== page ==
Reading by Liz Helgesen (Download file)
The Benedictine-Camaldolese monk, Bruno Barnhart says it very well: “We humans prefer a manageable complexity to an unmanageable simplicity.”
A complex instability is our typical default setting. Restless with where and how and who we are, we think we need to be somewhere else, or live some other way, or be someone else. We dream up all sorts of alternative versions of our lives and of our selves, and pursue them, without paying real attention to where and how and who we actually are. We expend great effort in trying to get “there,” while what we most need to work at is trying to get “here”…feeling safe and secure in the simple, unmanageable, groundless depths of our own hearts.
And then there is that complex inhospitality that we so often busy ourselves with. In our efforts to control our experience, we put up all manner of complicated walls, visible and invisible shields, subtle barriers and defenses, all in the effort to guard ourselves; to protect ourselves against the unpredictable, ever-changing flow of life, both within and without. Instead of relaxing and welcoming the ceaseless stream of unexpected opportunities that flows around and through us every moment, we exhaust ourselves in vain efforts to bring the stream under our control; we try to make life predictable, manageable, controllable. As a contemporary Zen teacher puts it with wonderful concreteness: we stand in the shower under an open umbrella!
The puzzling thing about all this is that we know it. We all know that things are never anything other than what they are; that how we wish things to be is not how they are. We all know that we are never anyone other than who we are. Also, we all know that our life, our experience, is beyond our control; that rarely do we make good things happen the way we plan, and we almost never are successful in preventing bad things from happening. The umbrella leaks, no matter what we do. We pretty much know all of this to be true, but, alas, we forget it. Carried away by our desires, our fears, our ignorance, we forget these simple truths and press on with our programs for improvement and control. What would help us remember? The perennial answer is prayer and good works. Sounds pretty simple and pretty wise to me. I see no reason to depart from an answer that has been voiced for millennia by our Christian ancestors and by the ancestors in all the great world religions.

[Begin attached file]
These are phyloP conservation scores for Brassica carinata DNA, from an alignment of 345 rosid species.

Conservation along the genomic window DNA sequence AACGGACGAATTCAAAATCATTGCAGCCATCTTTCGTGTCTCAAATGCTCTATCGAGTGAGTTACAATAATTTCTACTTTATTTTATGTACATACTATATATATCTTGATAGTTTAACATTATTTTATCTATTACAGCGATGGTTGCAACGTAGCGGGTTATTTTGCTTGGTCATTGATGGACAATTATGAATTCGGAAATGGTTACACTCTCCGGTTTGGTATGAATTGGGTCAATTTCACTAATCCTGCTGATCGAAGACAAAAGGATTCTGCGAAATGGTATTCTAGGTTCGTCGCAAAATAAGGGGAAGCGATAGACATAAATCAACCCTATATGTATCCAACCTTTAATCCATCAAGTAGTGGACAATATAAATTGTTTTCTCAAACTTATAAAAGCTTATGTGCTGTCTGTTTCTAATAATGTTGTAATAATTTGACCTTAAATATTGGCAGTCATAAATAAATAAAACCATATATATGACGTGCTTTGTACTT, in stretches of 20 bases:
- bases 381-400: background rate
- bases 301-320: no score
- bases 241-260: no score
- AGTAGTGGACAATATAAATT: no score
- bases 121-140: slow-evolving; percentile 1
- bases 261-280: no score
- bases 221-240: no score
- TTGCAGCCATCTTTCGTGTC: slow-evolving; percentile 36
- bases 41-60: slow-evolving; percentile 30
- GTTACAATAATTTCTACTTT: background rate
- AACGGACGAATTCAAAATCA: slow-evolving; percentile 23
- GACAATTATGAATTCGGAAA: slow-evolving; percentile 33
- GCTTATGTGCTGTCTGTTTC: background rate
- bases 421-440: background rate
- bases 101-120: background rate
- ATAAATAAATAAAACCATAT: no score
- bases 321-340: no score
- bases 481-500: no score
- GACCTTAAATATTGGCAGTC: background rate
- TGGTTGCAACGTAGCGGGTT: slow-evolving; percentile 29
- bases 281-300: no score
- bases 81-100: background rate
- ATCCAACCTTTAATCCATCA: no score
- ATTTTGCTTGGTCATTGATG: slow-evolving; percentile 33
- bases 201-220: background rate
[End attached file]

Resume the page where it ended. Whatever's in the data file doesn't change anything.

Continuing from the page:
The answer is, in other words, PRACTICE. Like a basketball player every day practicing free-throws, or a musician every day practicing scales, over and over, we try to act consciously and mindfully, usually against the grain of our desires and fears. Returning to this intention, over and over, we gradually, little by little, turn ourselves naturally toward stability and hospitality. Yes, we inevitably fall asleep in forgetting, but we also eventually wake up to moments of loving awareness of ourselves and others. Our humility (another key Benedictine value) is in accepting this reality and continuing, however imperfectly. When they were asked what they did all day out there in the desert, the desert fathers and mothers used to say: Well, we fall down and get up…we fall down and get up. In the end, there is nothing special about it.
Excerpt from benedictinewomen.org.
SEED QUESTIONS FOR REFLECTION: What does turning ourselves naturally toward stability and hospitality mean to you? Can you share a personal story of a time you were able to relax and welcome the ceaseless stream of unexpected opportunities around and through you? What helps you practice acting consciously and mindfully?